These exposés have been written by dissident writers inside those countries and Western writers traveling through them. In a text published in the Review in 1964, explaining why he had rejected the Nobel Prize for literature, Jean-Paul Sartre sniffily remarked that the prize stood “objectively as a distinction reserved for the writers of the West or the rebels of the East.” As if those Eastern rebels might not be writers too, and Western writers also rebels. (Boris Pasternak not a writer? Heinrich Böll not a rebel?) Across fifty years we find in these pages the writer-rebels and rebel-writers from East and West. Every one has an individual voice and view, but if I were compelled to summarize the shared starting point of this half-century of political reportage, analysis, and dissent in just two words, those two would have to be “human rights.”

Equally characteristic—and the other edge of the same razor blade—is a persistent, stubborn strain of criticizing US policy, at home and abroad, whenever it falls short of the high ideals proclaimed in this country’s own Constitution and by its own leaders: continued racial segregation in the Review’s founding year of 1963; the war in Vietnam and bombing of Cambodia; Washington’s support for the contras in Nicaragua; Bosnia, as an American sin of omission; retrograde Supreme Court decisions such as Citizens United; Guantánamo and Abu Ghraib; mass surveillance by the NSA. “We have got ourselves a moral monster for a President,” begins a 1973 article by I.F. Stone.

Thus, the Review has, at its best, followed the principle promoted and exemplified by George Orwell (notably in Homage to Catalonia) that the political writer has a duty to be especially astringent in identifying the faults of his or her own political side. In my experience, this has had a notable effect abroad: precisely the fact that Western writers in journals such as this have been so outspokenly critical of the West in general, and American writers of the United States in particular, has enhanced the credibility of the West and the United States. Were I a Parisian lover of the sweeping simplification, I might write (for preference, in French) that the more The New York Review has criticized the abuse of American power, the more it has strengthened American power. If you want more pedestrian, Anglo-Saxon explicitness, add “hard” to the first mention of power, and “soft” to the second.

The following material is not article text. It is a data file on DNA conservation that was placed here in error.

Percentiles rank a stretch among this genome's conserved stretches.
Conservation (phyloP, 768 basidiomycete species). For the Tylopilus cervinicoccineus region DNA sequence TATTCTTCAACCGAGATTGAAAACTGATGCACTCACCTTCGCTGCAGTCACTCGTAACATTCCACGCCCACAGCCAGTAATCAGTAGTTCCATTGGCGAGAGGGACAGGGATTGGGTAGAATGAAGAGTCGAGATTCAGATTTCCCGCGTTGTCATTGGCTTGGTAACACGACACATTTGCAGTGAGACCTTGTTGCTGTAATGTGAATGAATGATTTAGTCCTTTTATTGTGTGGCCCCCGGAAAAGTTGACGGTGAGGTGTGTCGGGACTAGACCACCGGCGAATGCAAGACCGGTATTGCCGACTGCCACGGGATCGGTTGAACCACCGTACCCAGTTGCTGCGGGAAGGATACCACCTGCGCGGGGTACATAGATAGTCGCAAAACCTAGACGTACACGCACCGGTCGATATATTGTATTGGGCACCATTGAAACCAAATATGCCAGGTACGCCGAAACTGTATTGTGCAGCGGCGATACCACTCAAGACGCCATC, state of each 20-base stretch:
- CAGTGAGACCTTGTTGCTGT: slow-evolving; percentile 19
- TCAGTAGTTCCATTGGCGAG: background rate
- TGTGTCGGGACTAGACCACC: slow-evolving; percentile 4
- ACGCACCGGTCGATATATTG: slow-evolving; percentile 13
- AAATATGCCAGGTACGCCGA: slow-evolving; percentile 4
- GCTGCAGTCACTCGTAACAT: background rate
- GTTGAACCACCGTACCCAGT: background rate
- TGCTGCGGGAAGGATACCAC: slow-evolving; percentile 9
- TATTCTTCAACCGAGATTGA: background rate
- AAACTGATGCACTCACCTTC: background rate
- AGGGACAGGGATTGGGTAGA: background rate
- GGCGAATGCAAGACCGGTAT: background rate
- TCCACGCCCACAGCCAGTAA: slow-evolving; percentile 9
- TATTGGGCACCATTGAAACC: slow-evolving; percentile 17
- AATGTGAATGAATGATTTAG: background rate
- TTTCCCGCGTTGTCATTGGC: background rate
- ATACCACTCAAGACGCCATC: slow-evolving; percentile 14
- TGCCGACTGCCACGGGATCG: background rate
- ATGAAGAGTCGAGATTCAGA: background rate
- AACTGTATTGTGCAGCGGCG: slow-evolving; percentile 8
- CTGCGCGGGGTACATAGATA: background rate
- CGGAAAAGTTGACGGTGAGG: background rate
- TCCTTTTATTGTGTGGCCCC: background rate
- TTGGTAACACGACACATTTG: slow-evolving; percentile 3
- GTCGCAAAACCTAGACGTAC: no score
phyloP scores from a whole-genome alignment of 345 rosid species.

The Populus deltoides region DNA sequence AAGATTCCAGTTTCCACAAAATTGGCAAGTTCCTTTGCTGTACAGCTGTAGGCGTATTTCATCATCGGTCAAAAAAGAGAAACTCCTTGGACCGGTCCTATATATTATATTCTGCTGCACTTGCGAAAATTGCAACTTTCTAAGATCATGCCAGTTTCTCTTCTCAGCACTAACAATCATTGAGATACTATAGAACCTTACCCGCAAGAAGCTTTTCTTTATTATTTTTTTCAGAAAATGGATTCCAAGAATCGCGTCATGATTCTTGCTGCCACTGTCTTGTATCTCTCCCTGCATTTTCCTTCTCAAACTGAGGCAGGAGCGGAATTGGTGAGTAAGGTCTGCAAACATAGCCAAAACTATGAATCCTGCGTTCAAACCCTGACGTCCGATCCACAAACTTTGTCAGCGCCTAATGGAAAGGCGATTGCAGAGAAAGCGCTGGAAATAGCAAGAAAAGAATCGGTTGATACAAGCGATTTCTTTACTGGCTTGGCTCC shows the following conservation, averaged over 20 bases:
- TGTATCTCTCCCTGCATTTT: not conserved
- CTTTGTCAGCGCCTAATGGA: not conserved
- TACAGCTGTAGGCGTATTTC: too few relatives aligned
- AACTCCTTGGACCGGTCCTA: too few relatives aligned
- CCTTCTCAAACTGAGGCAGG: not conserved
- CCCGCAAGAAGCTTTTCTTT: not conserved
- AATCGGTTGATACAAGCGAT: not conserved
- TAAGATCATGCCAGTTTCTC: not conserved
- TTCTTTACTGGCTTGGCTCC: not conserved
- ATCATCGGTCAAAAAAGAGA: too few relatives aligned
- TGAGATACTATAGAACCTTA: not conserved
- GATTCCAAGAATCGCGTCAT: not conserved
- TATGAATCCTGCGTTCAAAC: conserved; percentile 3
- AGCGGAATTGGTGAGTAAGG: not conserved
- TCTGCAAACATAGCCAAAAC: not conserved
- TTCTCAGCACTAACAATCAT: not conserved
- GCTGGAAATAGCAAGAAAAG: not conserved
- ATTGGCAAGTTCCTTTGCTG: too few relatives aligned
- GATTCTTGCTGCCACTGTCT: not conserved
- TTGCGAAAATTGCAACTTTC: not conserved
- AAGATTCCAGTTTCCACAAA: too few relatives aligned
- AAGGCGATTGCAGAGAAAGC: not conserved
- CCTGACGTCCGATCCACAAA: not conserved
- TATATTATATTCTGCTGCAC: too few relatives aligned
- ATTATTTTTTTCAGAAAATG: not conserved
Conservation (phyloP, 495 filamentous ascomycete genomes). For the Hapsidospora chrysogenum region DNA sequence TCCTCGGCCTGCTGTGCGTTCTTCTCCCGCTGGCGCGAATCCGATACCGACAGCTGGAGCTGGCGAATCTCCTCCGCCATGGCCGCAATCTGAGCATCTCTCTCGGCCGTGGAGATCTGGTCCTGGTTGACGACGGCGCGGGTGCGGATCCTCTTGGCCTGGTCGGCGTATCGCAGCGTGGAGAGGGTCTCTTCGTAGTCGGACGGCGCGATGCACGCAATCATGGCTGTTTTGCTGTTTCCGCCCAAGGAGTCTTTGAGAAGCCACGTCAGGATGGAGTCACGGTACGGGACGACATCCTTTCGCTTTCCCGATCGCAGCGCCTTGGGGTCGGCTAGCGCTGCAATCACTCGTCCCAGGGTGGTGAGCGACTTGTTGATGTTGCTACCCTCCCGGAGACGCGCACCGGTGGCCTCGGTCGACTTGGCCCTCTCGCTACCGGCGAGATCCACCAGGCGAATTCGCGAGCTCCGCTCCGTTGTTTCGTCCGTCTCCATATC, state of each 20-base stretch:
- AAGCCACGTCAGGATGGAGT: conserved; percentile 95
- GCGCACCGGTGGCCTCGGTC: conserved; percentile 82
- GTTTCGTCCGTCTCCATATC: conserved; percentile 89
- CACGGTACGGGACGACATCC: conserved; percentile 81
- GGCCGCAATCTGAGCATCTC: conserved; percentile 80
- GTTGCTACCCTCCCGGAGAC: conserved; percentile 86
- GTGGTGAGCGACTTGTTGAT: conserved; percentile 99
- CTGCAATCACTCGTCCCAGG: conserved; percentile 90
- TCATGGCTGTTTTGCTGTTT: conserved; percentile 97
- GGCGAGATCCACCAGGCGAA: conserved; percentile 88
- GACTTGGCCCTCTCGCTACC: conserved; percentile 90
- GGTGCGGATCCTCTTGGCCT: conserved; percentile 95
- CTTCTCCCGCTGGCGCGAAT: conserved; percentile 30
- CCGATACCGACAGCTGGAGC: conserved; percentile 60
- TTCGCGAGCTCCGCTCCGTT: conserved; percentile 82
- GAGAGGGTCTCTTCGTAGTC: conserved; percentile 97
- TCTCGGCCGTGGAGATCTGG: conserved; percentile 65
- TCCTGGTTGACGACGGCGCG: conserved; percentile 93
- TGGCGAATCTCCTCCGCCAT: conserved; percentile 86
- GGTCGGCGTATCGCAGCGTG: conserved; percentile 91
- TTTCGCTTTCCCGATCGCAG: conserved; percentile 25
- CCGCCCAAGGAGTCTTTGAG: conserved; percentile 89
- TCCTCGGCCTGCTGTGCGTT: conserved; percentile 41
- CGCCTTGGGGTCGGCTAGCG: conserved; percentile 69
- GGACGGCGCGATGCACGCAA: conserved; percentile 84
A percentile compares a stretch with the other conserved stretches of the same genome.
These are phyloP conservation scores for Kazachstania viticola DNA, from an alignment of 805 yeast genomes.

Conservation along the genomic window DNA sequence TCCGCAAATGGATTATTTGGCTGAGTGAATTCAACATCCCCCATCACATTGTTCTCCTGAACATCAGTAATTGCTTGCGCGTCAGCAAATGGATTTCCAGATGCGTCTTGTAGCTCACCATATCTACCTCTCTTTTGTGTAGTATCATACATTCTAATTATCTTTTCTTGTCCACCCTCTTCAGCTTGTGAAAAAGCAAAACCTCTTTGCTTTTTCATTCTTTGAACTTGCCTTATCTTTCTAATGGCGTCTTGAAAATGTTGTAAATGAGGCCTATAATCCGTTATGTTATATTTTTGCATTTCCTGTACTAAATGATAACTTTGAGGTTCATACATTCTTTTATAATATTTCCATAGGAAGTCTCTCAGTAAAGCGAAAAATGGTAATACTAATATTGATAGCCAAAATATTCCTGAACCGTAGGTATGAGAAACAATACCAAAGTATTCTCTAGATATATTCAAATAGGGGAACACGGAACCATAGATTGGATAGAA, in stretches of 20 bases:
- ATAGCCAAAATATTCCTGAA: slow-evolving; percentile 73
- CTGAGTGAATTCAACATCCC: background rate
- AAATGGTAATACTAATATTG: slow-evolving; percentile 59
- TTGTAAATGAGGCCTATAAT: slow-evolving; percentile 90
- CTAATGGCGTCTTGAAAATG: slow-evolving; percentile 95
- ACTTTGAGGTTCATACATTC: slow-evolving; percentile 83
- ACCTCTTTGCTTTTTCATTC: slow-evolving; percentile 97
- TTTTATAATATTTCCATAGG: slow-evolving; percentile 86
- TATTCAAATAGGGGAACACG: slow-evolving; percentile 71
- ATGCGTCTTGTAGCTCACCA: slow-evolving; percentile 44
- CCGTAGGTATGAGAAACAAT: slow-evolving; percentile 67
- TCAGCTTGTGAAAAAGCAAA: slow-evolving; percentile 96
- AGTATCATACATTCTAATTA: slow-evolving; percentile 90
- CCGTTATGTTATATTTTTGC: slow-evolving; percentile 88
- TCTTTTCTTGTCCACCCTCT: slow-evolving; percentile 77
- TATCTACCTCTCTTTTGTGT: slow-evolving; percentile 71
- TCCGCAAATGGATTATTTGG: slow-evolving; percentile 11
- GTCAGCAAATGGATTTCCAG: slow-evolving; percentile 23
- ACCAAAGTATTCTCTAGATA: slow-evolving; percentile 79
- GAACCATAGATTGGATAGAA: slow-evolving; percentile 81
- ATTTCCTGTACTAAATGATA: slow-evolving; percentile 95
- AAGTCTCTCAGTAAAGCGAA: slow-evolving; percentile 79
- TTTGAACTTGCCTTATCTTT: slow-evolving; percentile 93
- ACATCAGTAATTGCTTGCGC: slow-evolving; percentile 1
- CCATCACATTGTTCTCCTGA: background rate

Also characteristic, and unsurprising in a journal at the frontier between literature and politics, is an Orwellian focus on the political abuse of language. We think immediately of Václav Havel’s explorations of the systemic mendacities of Soviet-dominated Eastern Europe, or Nadine Gordimer and J.M. Coetzee on apartheid South Africa, but the West has also contributed its smaller quota of newspeak. Browsing through old issues I chance, for example, on a short piece from 2003, excoriating CNN for parroting the ghastly, death-concealing euphemisms of the US military’s Centcom, including a description of Iraqi units being “attrited.”